The Art of Conversation and Other Papers

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Black, 1863 - 332 sivua
 

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I
9
II
24
III
37
IV
61
V
74
VI
95
VII
113
VIII
150
IX
178
X
190
XI
197
XII
232
XIII
286

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Sivu 195 - ... the human has made its reflux upon the fiendish; the pulses of life are beginning to beat again; and the re-establishment of the goings-on of the world in which we live, first makes us profoundly sensible of the awful parenthesis that had suspended them.
Sivu 192 - At length I solved it to my own satisfaction; and my solution is this: murder, in ordinary cases, where the sympathy is wholly directed to the case of the murdered person, is an incident of coarse and vulgar horror; and for this reason — that it flings the interest exclusively upon the natural but ignoble instinct by which we cleave to life: an instinct which, as being indispensable to the primal law of self-preservation, is the same in kind (though different in degree) amongst all living creatures....
Sivu 192 - But to return from this digression, my understanding could furnish no reason why the knocking at the gate in Macbeth, should produce any effect, direct or reflected. In fact, my understanding said positively that it could not produce any effect. But I knew better ; I felt that it did ; and I waited and clung to the problem until further knowledge should enable me to solve it.
Sivu 196 - ... with entire submission of our own faculties, and in the perfect faith that in them there can be no too much or too little, nothing useless or inert - but that, the further we press in our discoveries, the more we shall see proofs of design and self-supporting arrangement where the careless eye had seen nothing but accident!
Sivu 190 - FROM my boyish days I had always felt a great perplexity on one point in Macbeth : it was this : the knocking at the gate, which succeeds to the murder of Duncan, produced to my feelings an effect for which I never could account: the effect was — that it reflected back upon the murder a peculiar awfulness and a depth of solemnity: yet, however obstinately I endeavoured...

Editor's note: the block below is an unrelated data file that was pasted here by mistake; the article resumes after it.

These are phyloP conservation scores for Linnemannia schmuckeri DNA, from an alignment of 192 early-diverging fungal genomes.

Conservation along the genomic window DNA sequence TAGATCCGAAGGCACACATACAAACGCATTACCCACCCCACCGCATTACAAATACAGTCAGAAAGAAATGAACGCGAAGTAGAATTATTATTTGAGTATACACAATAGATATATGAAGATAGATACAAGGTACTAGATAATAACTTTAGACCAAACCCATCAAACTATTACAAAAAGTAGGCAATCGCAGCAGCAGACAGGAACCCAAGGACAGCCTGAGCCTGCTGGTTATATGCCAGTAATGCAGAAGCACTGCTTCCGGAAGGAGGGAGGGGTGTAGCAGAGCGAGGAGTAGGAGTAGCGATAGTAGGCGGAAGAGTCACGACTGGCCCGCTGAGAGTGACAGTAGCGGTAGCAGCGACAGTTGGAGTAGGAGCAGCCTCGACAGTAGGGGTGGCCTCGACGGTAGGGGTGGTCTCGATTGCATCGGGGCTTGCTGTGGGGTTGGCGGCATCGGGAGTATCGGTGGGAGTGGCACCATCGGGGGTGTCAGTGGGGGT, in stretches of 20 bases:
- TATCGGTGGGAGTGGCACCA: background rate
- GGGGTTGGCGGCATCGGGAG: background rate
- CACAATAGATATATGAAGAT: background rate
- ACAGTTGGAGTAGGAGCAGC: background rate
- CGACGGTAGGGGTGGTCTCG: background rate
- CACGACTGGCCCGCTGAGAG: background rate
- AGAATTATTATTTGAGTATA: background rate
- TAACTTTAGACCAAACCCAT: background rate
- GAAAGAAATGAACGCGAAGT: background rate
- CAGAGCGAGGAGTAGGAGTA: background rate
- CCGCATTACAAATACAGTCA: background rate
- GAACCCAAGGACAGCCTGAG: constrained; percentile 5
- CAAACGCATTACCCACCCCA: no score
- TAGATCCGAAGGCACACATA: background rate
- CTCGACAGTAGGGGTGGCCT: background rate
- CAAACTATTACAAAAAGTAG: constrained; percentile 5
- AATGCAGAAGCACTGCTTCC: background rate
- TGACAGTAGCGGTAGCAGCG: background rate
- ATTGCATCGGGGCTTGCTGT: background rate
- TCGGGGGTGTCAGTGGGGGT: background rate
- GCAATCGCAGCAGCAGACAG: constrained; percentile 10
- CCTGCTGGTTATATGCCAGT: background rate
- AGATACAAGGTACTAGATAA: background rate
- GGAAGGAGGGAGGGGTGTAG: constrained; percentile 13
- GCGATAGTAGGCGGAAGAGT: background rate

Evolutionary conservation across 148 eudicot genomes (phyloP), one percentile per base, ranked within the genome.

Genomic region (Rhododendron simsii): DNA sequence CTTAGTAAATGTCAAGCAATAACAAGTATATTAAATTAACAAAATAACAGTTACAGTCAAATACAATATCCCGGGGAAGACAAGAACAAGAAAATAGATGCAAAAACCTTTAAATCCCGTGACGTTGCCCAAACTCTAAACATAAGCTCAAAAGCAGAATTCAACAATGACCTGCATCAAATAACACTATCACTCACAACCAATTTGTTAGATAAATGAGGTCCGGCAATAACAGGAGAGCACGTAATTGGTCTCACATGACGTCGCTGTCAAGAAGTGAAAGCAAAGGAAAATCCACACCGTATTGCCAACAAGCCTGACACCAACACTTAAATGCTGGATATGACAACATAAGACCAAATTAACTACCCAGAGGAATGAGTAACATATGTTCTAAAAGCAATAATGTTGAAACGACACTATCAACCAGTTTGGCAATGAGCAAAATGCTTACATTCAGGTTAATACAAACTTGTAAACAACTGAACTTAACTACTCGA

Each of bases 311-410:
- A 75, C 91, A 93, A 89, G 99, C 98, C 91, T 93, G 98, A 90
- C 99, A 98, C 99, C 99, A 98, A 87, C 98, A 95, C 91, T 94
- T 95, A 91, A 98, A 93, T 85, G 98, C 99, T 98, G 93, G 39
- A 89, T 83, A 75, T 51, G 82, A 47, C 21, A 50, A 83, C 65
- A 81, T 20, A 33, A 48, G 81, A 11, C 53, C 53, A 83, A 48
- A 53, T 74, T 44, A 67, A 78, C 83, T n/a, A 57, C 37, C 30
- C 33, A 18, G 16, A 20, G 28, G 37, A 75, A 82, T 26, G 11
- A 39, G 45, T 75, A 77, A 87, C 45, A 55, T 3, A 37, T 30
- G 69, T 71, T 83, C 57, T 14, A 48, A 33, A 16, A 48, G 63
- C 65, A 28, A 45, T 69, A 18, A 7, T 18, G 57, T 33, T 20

Sivu 195 - The murderers and the murder must be insulated — cut off by an immeasurable gulf from the ordinary tide and succession of human affairs — locked up and sequestered in some deep recess; we must be made sensible that the world of ordinary life is suddenly arrested, laid asleep, tranced, racked into a dread armistice; time must be annihilated, relation to things without abolished; and all must pass self-withdrawn into a deep syncope and suspension of earthly passion.
Sivu 85 - Thus, for instance, long before Mr Wordsworth had unveiled the great philosophic distinction between the powers of fancy and imagination, the two words had begun to diverge from each other; the first being used to express a faculty somewhat capricious and exempted from law, the latter to express a faculty more selfdetermined.
Sivu 140 - I awoke : but my happiness survived my dream ; and I exclaimed — Oh ! how beautiful is death, seeing that we die in a world of life and of creation without end ; and I blessed God for my life upon earth, but much more for the life in those unseen depths of the universe which are emptied of all but the Supreme Reality, and where no earthly life nor perishable hope can enter.
Sivu 193 - But in the murderer, such a murderer as a poet will condescend to, there must be raging some great storm of passion — jealousy, ambition, vengeance, hatred — which will create a hell within him; and into this hell we are to look.
Sivu 145 - When thou forgivest, the man who has pierced thy heart stands to thee in the relation of the sea-worm that perforates the shell of the mussel, which straightway closes the wound with a pearl.

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